Trying on Alternate Selves at the Abandoned Mall

Two poems by A. M. Goodhart

Trying on Alternate Selves at the Abandoned Mall


The mall my mom took me to in a stroller shut down
a shutdown mall is the opposite of a pelican—
it feeds nothing with its body
dies like a politician, taking servants with him

that fountain for pennies is now broke and dry,
the atrium where my mother bought me slurpies
must look like a shipwreck now; half the stores
didn’t have lights on when I gave myself brain freeze.

The light in a mall is unearthly, makes me feel like a bug
caught between the god of a light bulb,
and the smooth glass of his church,

once, in a mall, I stepped with timid feet into the men’s section
I felt the three colors of fabric in my hands and put on the shirts
that have the give of an octogenarian helping his spouse ease into a coat

I avoided the eyes of teenage boys, who must scare themselves with categories
the man behind the counter had surprised eyes, but didn’t say anything
salespeople have always been the priests of transition
and I wondered what he would do when the mall shut down

At the bottom of the ocean, gender is inconsequential
fish swap it out like fashion,
swim from one section of a shipwreck to another,
and strip all us humans of our meaning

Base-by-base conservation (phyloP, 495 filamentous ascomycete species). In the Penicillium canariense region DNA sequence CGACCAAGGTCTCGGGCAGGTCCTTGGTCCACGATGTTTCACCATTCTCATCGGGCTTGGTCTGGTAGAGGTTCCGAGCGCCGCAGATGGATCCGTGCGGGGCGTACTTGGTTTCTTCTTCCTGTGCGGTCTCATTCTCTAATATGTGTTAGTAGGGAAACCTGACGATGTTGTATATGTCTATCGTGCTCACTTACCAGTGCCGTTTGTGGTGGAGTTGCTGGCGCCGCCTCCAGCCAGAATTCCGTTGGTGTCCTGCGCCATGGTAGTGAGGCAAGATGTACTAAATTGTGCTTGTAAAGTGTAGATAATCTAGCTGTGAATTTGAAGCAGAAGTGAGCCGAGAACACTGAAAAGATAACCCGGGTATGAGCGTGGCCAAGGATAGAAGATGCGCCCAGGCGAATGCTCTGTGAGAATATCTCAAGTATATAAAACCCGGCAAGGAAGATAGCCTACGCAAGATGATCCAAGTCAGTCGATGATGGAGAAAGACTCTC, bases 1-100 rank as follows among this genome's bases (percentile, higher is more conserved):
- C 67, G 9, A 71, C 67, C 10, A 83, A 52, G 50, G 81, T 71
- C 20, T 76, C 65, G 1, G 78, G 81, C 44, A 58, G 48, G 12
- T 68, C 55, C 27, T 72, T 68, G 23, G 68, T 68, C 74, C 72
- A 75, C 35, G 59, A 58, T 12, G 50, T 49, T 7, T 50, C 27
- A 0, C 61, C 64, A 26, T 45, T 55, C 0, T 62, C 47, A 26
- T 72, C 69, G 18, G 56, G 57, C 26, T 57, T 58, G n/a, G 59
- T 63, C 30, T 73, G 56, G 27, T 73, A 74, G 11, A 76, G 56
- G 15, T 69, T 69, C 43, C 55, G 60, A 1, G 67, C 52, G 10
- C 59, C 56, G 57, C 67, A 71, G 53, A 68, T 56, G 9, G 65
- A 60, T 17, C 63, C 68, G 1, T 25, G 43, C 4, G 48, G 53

Hubcap Hunting

One March, my mom lost a hubcap
on her cherished red Corolla, standard shift.
We drove around Columbus looking for it.
She parked on the shoulder of a busy road,
waded ankle-deep in mud, It’s mostly decorative!
she yelled at my anxious face, hoisting up
homeless hubcaps holding them up, like an artist,
like an interior decorator
propped them on the stems of stop signs,
someone will come looking for them
she nodded imperiously shifting gears—
poor Serenity Prayer! The middle child.
Serenity Prayer buckled next to me,
throwing a fit, kicking the driver’s seat.
Me and Serenity Prayer laughed together
hubcaphubcaphubcap what does it mean?
What’s it for? I think mom’s going crazy
and Serenity Prayer and I play Punch Buggy
but Serenity Prayer always punches too hard.

More Like This

March Madness: Book-to-TV Adaptations Edition

Forget basketball and help us choose the best literary television

Mar 24 - Electric Literature

Ask Me Whether or Not I’m Trans

Like “Ranma ½,” my gender euphoria transcends the limits of masculine and feminine

Mar 23 - Addie Tsai

The Debt We Owe Each Other When We Feel Like the World is Ending

In "Flight," Lynn Steger Strong embraces the messiness of family and the promise of community, even when things are dark

Nov 9 - Bekah Waalkes

A Queer Black Anarchist’s Journey to Find Liberation in America and Abroad

In his memoir "When They Tell You to Be Good," Prince Shakur unravels his father's murder while reckoning with the legacy of toxic masculinity

Oct 13 - Phillip Russell
Thank You!